Prasoon Joshi, Chairperson of Central Board of Film Certification (CBFC) reacted to the center's decision to scrap the cinema's statuary body - Film Certification Appellate Tribunal (FCAT)
"This is part of extensive tribunal reform. One understands that this a procedural rationalisation of multiple tribunals not just FCAT, which have been either merged or reduced from 26 to 19 based on functional similarity," said Joshi in a statement.
The CBFC chairperson further said that apart from increased functional efficiency, the move shall reduce the burden on the public exchequer, especially when the public at large is not a direct litigant in many of these tribunals. "From our industry's specific standpoint, the fact is that over the last few years, the number of films needing to go to an appellate body has seen a steady decline. Over the last two-three years only around 0.2 percent of films were taken to FCAT and am sure this gap can be further closed," he said.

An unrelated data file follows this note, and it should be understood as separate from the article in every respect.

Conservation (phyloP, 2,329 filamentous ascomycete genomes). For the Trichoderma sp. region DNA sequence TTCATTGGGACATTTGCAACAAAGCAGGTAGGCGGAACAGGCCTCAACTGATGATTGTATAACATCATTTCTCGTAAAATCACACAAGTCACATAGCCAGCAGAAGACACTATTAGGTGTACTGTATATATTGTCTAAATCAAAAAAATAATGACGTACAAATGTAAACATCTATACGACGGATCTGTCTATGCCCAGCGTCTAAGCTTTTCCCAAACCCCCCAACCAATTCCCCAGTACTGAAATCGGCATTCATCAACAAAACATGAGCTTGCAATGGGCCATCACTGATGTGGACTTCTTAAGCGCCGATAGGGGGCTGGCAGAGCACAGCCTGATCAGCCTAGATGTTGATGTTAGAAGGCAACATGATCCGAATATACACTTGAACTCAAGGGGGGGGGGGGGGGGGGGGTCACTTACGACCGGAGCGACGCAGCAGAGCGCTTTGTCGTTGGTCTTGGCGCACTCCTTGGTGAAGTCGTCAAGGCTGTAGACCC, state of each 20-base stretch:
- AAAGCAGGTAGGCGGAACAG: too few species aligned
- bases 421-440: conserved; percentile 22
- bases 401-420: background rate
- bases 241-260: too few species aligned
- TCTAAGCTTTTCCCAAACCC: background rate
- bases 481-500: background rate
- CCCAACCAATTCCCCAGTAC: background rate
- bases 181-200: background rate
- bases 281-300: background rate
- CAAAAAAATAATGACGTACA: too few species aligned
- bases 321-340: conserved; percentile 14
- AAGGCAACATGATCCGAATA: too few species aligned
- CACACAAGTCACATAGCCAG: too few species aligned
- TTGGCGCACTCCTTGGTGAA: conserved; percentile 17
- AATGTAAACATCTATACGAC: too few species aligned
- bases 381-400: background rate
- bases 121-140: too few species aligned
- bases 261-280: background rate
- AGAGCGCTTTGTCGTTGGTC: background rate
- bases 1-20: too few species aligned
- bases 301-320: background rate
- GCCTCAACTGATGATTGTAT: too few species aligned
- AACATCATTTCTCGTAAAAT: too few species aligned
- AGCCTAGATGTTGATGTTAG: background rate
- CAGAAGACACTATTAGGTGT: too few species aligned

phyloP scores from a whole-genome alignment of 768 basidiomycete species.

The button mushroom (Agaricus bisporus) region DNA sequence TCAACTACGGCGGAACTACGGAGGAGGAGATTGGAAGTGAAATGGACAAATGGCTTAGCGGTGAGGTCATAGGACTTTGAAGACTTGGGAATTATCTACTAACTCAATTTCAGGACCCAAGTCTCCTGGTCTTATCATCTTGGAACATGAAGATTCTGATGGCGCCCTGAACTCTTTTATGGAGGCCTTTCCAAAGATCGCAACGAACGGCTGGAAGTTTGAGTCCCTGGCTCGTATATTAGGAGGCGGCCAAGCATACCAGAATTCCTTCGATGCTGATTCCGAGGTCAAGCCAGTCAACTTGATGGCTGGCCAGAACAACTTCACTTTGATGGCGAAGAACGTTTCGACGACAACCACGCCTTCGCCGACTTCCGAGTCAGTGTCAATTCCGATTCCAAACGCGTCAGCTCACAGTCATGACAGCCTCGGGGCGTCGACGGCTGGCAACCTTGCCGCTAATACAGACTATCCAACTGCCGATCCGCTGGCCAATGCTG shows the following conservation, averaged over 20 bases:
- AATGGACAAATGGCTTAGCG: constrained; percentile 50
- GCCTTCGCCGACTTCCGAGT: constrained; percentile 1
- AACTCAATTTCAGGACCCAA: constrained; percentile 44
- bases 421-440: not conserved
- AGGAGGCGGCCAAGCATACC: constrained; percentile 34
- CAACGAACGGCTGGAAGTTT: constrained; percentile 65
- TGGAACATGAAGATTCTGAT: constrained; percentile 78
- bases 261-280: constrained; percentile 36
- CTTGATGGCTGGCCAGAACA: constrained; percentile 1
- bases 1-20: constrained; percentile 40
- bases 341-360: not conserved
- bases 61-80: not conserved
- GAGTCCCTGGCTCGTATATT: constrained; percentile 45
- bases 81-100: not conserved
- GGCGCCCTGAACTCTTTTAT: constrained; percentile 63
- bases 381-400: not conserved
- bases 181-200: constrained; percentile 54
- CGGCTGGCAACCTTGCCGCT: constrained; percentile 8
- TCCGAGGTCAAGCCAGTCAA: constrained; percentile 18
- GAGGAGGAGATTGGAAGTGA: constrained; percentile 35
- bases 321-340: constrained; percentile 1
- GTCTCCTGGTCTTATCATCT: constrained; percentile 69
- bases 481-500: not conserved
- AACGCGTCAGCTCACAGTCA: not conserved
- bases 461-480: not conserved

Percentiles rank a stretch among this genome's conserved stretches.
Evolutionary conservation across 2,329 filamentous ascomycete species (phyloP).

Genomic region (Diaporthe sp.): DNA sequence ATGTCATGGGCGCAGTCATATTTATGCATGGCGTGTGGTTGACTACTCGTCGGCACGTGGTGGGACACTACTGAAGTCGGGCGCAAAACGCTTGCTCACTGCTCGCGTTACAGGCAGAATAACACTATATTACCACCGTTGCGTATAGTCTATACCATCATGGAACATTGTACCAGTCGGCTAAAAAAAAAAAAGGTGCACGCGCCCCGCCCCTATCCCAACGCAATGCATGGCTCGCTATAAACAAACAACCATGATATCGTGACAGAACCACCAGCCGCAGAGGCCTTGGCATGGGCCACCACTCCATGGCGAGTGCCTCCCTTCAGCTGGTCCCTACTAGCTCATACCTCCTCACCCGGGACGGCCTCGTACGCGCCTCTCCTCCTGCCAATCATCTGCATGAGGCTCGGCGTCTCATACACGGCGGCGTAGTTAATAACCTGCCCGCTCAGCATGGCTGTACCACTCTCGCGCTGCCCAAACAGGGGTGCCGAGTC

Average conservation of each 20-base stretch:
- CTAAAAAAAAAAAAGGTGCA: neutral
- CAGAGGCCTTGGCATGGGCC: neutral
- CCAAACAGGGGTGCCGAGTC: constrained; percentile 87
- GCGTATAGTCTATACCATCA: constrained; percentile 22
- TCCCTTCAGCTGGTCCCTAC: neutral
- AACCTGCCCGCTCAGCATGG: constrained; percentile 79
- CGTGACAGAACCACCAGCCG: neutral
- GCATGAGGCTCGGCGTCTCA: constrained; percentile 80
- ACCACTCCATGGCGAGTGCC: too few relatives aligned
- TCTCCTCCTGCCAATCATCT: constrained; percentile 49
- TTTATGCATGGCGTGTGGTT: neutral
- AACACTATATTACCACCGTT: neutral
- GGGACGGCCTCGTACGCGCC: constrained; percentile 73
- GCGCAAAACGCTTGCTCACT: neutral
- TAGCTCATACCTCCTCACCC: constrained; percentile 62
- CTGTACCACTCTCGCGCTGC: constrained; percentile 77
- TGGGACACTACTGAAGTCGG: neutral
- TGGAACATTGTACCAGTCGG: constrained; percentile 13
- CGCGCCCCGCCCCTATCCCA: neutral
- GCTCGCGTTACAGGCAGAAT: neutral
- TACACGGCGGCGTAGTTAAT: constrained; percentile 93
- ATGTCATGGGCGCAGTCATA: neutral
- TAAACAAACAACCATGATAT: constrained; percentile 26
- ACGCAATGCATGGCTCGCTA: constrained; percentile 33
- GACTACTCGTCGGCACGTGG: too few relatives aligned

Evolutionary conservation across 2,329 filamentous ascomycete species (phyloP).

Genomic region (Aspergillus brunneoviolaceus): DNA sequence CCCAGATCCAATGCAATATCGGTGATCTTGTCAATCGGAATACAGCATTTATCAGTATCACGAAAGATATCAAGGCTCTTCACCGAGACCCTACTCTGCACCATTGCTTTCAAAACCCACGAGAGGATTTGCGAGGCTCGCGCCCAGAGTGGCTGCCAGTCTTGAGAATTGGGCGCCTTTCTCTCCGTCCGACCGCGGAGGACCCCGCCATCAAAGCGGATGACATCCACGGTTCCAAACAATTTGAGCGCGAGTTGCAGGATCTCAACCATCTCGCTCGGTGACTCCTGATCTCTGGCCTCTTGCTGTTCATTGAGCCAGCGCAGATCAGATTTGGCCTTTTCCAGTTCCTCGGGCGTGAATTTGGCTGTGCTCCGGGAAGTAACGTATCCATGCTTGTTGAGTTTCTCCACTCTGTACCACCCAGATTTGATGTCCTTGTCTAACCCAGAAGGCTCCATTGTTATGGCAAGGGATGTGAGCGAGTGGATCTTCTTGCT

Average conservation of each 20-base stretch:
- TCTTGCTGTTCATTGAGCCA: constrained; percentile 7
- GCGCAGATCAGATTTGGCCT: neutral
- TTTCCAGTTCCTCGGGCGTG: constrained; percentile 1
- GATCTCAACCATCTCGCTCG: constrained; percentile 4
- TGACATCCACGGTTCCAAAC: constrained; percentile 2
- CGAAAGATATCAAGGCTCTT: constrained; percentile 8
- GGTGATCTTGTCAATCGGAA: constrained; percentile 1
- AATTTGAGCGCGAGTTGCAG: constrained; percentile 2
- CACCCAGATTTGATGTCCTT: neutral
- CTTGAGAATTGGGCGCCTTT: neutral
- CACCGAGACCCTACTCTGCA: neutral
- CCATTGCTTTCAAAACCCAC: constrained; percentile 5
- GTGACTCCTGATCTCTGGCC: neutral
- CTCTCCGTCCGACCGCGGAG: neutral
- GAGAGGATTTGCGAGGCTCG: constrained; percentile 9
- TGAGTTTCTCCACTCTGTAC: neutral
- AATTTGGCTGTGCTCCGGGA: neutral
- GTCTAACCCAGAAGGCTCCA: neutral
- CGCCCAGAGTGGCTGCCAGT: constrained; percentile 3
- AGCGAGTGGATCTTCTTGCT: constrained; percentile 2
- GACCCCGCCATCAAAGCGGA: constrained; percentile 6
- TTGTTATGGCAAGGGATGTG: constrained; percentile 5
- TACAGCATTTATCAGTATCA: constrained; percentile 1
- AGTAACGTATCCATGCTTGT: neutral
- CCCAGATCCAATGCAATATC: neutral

Explaining the impact of synchronisation between CBFC board and other stakeholders, he concluded, "As I sincerely believe that when the industry has the key body - the CBFC working in an efficient and pragmatic manner, all matters and concerns can be dealt with responsibly, amicably and in the spirit of collaboration between the stakeholders."
FCAT was established in 1983 under the Cinematograph Act, 1952. Through FCAT, the filmmakers could appeal against the certification order of the CBFC, its refusal to certify a film, the modifications suggested by the board and other grievances.